Are those new Always Connected PCs from ASUS and HP too expensive? I'll explain why they cost so much and why it may not matter in the long term. Earlier this week Microsoft and Qualcomm unveiled the first Always Connected PCs running Windows 10 on ARM via the Snapdragon 835 chipset. The move is a massive shift towards an all mobile future where modern computing is heading.
This week I answer questions about the status of iTunes for Windows Store, what is the future of Microsoft's Continuum (and what it really means), and whether we'll ever see a Surface device with a Qualcomm Snapdragon processor (Hint: Project Andromeda). Tune in and find out! Thanks, everyone, for the questions! Make sure to use Twitter, email, or our forums to ask me your question for next week! Don't use Twitter?
This morning, the Windows Phone Central inbox was flooded with tips about one Eldar Murtazin, who has taken to Twitter to make some comments about the future of Windows Phone and its UI design. Specifically, he claims that Microsoft will have “another UI” with the Live Tile system going away, replaced instead with a UI inspired by Android. The future design of Windows Phone is certainly of concern, especially to our readers.
Muck Rack makes it simple to find people, tweets, or articles that mention any name, keyword, company, hashtag etc. We've compiled this guide to help you make the most of your search.
Selecting a term
Start searching tweets, articles from media outlets, articles mentioned in tweets, journalists'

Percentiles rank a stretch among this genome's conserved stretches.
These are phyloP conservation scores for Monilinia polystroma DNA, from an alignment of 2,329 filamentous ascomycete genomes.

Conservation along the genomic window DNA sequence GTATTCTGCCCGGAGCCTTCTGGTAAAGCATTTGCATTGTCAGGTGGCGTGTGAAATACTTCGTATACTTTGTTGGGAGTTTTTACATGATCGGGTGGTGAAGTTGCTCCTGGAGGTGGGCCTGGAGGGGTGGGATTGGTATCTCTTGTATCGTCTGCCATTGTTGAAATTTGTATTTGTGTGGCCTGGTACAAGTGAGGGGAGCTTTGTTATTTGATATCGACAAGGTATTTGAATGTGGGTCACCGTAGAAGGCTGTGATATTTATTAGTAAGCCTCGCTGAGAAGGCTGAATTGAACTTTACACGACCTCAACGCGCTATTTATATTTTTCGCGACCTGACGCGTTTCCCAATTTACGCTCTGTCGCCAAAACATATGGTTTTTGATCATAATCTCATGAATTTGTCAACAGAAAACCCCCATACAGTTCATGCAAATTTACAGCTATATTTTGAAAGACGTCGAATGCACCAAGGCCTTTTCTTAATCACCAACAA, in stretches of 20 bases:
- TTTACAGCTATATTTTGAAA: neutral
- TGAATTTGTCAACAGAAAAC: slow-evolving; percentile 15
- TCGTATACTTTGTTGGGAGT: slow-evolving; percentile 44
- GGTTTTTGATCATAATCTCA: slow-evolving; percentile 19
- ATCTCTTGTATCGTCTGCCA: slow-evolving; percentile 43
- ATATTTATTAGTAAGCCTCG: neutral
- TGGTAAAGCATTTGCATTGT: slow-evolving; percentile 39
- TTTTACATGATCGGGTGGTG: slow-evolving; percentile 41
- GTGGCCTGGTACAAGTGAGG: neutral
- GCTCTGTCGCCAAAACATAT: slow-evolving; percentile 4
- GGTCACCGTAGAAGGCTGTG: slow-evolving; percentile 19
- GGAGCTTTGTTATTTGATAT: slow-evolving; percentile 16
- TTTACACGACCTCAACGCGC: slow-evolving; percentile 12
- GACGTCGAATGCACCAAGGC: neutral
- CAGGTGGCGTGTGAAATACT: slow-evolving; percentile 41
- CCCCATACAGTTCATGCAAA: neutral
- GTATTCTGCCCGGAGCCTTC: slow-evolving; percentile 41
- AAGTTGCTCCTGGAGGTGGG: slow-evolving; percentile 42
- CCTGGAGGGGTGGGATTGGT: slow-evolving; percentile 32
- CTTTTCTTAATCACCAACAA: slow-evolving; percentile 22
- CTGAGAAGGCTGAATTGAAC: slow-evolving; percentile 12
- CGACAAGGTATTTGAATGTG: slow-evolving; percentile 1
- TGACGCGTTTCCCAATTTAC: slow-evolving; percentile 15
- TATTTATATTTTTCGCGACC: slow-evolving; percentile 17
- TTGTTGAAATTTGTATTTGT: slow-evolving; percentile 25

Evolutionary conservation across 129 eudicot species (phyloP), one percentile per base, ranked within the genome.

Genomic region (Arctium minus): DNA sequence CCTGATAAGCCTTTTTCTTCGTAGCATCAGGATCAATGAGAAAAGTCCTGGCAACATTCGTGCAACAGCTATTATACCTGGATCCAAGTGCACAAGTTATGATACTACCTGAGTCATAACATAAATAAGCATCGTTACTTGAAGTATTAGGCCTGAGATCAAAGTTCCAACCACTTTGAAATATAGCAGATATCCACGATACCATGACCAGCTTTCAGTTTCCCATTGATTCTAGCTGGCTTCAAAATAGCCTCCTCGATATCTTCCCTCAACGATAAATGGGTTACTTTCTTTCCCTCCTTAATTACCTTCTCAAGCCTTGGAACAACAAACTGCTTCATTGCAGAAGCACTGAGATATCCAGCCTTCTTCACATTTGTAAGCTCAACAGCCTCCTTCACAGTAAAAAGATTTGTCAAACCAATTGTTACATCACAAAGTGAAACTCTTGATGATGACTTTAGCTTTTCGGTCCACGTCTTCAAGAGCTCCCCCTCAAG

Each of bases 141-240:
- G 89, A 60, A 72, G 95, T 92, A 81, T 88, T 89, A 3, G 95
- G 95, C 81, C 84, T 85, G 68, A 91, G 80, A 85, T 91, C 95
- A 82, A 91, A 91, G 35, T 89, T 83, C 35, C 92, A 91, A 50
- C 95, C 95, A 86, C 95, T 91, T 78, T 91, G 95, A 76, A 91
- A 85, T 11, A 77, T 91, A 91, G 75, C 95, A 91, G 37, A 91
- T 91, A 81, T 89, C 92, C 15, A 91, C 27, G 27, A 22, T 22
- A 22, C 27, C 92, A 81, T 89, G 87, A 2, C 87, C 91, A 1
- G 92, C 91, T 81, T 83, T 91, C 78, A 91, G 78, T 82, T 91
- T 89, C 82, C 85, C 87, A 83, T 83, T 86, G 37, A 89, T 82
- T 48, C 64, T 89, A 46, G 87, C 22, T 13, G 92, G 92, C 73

names, titles and bios with some suggested searches:
Companies or Topics (e.g. iPhone, Microsoft)
Phrases (e.g. "cloud computing") — use quotes to keep the terms together
Twitter handles (e.g. @username) — returns those who have mentioned or replied to
Names (e.g. "David Pogue")
Hashtags (e.g. #sxsw, #london2012)
Bio details (e.g. vegan, Olympics, father)
Muck Rack's Advanced Search allows for many boolean operators.
Find results that mention multiple specified terms, use AND or
+. For example, ensure each result contains both Elon Musk and Mark Zuckerberg by
searching Musk AND Zuckerberg or Musk + Zuckerberg.
Use the operators OR or , to broaden your search when you'd like either of
multiple terms to appear in results. (This is the default behavior of our search when no operators
are used). For example, results will contain either cake or cookie by searching cake OR cookie or cake,cookie
Use NOT or - to subtract results from your search. For
example, searching Disney will yield results about the Walt Disney Company as well as Walt Disney
World Resort. To exclude mentions of Disney World, search for Disney -World or Disney
When using one of these operators with a phrase, enclose it in quotation marks. For example, you can
find results about smartphones excluding Apple's iPhone 4S by searching smartphone -"iPhone
Exact case matching or punctuation
If you're searching for a brand name or keyword that relies on specific punctuation marks or capitalization, you can
find results that match your exact query by adding matchcase: before the keyword you're searching for, like matchcase:E*TRADE .
Use parentheses to separate multiple
boolean phrases. For example, to find journalists talking about having fun in Disney World or
Disneyland, search for ("disney world" OR disneyland) AND fun.
An asterisk can be used to search for any variation of a root word truncated by the asterisk. For example, searching for admin* will return results for administrator, administration, administer, administered, etc.
A near operator is an AND operator where you can control the distance between the words. You can vary the distance the near operation uses by adding a forward slash and number (between 0-99) such as strawberries NEAR/10 "whipped cream", which means the strawberries must exist within 10 words of "whipped cream".